The goal of this study was to investigate to what extent different appearances (or views) of a visual object are spontaneously perceived by rats as similar, i.e., as instances of the same object. This required devising a behavioral paradigm in which rats would report the degree of similarity between different views of an object only indirectly (i.e., without being explicitly required to do so and without receiving any feedback about the correctness of their judgment). To this aim, we trained two groups of rats in a visual object recognition task that consisted of four phases. During the initial phase, each group was trained to discriminate between the default views of two object prototypes (Fig. 1a). During the second phase, each group was required to categorize a continuum of morph objects resulting from blending the two object prototypes (Fig. 1b). During the third (and main) phase, an object prototype (either the default or a novel view) was briefly presented as a prime (for 49.5 ms), immediately before a test morph object (Fig. 1d). This allowed us to estimate the perceived similarity between the prototype and the morph objects by measuring whether (and how much) the recognition of the morph objects was affected (e.g., biased) by the presentation of the prototype/prime. Finally, in the last phase of the experiment, the rats were explicitly required to recognize the transformed views of the prototypes that had been used as primes during the previous phase.
Object categorization along continuous shape dimensions
During the initial experimental phase, 12 Long-Evans rats were divided into two groups of six (Groups A and B in the following), and each group was trained to discriminate a pair of visual object prototypes (Fig. 1a). Details about the training/testing apparatus and the behavioral task are provided in Material and Methods and Figure 1c. Rats were trained for 4–8 weeks until most of them (four of six in Group A and three of six in Group B) achieved >70% correct discrimination. These animals entered experimental Phase 2 (see below). Rats that did not meet this performance but nevertheless achieved >50% correct discrimination (one of six in Group A and two of six in Group B) were also admitted to the next experimental phase in the hope that further training could improve their performance.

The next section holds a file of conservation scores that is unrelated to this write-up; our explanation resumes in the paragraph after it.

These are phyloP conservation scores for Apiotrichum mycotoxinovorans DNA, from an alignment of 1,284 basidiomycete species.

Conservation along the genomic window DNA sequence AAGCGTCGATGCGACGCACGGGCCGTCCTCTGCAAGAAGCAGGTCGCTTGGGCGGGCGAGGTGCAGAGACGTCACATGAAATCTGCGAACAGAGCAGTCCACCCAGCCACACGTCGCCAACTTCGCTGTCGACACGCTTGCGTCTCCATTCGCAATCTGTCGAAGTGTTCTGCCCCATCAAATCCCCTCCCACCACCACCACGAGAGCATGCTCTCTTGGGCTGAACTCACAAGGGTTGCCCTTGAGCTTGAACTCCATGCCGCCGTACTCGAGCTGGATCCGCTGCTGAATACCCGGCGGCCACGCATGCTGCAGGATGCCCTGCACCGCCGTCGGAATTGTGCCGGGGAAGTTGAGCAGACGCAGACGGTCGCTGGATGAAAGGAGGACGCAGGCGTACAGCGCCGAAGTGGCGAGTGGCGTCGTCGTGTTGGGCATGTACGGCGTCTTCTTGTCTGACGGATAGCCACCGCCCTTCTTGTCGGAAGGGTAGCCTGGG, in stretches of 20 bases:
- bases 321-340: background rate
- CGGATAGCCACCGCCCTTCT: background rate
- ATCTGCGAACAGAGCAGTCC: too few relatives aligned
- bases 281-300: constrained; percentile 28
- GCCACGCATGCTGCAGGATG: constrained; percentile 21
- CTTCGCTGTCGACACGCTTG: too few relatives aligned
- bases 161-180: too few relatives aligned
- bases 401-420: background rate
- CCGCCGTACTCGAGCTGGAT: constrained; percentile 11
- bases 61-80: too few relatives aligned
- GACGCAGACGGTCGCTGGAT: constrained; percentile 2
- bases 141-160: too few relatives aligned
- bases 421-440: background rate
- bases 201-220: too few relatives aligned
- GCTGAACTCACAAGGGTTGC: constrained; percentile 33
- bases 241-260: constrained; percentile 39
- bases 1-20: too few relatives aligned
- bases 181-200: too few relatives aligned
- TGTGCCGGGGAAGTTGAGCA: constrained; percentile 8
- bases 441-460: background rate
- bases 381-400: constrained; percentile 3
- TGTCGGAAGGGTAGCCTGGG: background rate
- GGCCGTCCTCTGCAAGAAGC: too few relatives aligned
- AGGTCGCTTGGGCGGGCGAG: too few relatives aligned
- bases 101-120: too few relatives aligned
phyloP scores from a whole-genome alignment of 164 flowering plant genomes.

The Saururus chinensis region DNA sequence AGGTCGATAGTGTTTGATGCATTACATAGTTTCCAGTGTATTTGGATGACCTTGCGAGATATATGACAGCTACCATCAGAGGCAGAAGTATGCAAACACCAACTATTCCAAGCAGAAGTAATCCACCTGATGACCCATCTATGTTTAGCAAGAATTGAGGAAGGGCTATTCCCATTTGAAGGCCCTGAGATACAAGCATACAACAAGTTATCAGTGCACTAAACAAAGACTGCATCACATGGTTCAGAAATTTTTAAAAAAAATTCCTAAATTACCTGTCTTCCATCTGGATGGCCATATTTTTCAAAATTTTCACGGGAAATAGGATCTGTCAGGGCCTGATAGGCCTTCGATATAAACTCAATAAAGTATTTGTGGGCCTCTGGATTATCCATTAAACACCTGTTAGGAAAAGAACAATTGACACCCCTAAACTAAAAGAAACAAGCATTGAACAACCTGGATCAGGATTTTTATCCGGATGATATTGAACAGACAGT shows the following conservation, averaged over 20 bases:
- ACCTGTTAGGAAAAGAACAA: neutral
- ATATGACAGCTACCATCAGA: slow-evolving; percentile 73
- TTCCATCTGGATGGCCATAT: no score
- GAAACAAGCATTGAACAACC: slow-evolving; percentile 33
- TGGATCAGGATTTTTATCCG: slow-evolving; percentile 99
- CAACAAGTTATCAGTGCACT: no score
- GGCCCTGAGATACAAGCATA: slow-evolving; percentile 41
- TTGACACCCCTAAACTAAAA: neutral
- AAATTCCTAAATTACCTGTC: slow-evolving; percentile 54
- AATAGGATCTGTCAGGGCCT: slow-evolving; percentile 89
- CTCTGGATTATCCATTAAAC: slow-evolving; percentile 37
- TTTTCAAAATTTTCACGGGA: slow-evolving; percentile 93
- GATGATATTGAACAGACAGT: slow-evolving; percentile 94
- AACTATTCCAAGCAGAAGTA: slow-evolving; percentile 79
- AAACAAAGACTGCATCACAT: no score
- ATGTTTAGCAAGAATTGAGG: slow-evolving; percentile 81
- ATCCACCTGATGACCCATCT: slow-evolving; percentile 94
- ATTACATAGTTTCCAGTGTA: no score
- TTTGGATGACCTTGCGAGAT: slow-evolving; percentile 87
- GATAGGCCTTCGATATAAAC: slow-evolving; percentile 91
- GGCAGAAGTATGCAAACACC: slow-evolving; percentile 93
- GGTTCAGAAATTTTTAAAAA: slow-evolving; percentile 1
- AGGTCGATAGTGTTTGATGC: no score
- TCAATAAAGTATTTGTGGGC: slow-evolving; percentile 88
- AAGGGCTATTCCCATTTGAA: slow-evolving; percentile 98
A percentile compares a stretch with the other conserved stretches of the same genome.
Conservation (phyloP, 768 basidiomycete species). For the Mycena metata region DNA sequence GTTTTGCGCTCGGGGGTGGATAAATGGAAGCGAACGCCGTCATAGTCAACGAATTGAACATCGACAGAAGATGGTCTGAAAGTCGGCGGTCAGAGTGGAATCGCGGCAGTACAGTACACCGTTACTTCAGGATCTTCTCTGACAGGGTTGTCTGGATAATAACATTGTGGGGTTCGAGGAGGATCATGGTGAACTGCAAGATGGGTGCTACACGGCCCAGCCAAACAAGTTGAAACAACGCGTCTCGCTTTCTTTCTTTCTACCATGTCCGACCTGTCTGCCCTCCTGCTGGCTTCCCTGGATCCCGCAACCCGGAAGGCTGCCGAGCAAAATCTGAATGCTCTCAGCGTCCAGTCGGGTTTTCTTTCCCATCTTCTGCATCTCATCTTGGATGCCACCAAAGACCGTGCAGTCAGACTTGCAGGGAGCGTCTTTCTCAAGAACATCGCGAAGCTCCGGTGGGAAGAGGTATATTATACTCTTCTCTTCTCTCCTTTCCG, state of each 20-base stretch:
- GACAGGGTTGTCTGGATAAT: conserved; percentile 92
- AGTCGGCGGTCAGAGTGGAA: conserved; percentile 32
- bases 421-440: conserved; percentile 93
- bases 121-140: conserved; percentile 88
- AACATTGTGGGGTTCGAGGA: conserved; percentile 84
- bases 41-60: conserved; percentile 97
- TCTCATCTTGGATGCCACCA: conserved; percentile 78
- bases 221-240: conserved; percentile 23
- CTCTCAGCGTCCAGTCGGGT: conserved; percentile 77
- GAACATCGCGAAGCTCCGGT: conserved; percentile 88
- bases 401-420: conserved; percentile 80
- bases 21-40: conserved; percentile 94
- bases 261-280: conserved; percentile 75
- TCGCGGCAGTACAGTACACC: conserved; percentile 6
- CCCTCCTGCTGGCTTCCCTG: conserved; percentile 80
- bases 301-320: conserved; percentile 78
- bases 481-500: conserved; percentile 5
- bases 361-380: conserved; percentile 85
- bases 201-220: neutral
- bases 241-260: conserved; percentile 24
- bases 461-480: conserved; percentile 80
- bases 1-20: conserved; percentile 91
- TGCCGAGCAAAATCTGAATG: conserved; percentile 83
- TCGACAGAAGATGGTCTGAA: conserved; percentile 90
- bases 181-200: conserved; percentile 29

The animals admitted to the second experimental phase were trained to categorize a continuous shape dimension (or morph line) that was specific for each group (Fig. 1b) and was obtained by blending in different proportions the two object prototypes that each animal had learned to discriminate during Phase 1 (see Material and Methods). Specifically, the animals had to indicate what prototype (i.e., morph line extreme) was closer (i.e., more similar) to the morph object that was presented in any given trial. The rats were gradually exposed to morph objects that were increasingly dissimilar from the prototypes using an adaptive staircase procedure (see Material and Methods).
After ∼20 d of training, most rats succeeded at reaching the center of the morph line (i.e., the totally ambiguous 50% morph level resulting from blending the two prototypes in equal proportions). Consequently, the staircase training was stopped and the animals' performance was assessed over the course of two to four additional sessions by uniformly sampling the objects along each morph line. This yielded the psychometric curves shown in Figure 2a (black dots), which report, for two example rats, the fraction of times a morph object was classified as being more similar to the prototype corresponding to the 100% morph level. These curves were fitted by sigmoid functions (see Materials and Methods) to help visualize their shape along the morph axis (Fig. 2a, solid lines). Most of the rats (four of six in Group A and three of six in Group B) achieved >70% correct discrimination on both morph line extremes, with a smooth, sigmoid-shaped psychometric function along the morph axis (Fig. 2b, black lines). These animals were admitted to the next experimental phase. The remaining rats, which did not achieve >70% correct discrimination on both morph line extremes and had a flat, or extremely asymmetric, psychometric function (Fig. 2b, gray lines) were excluded.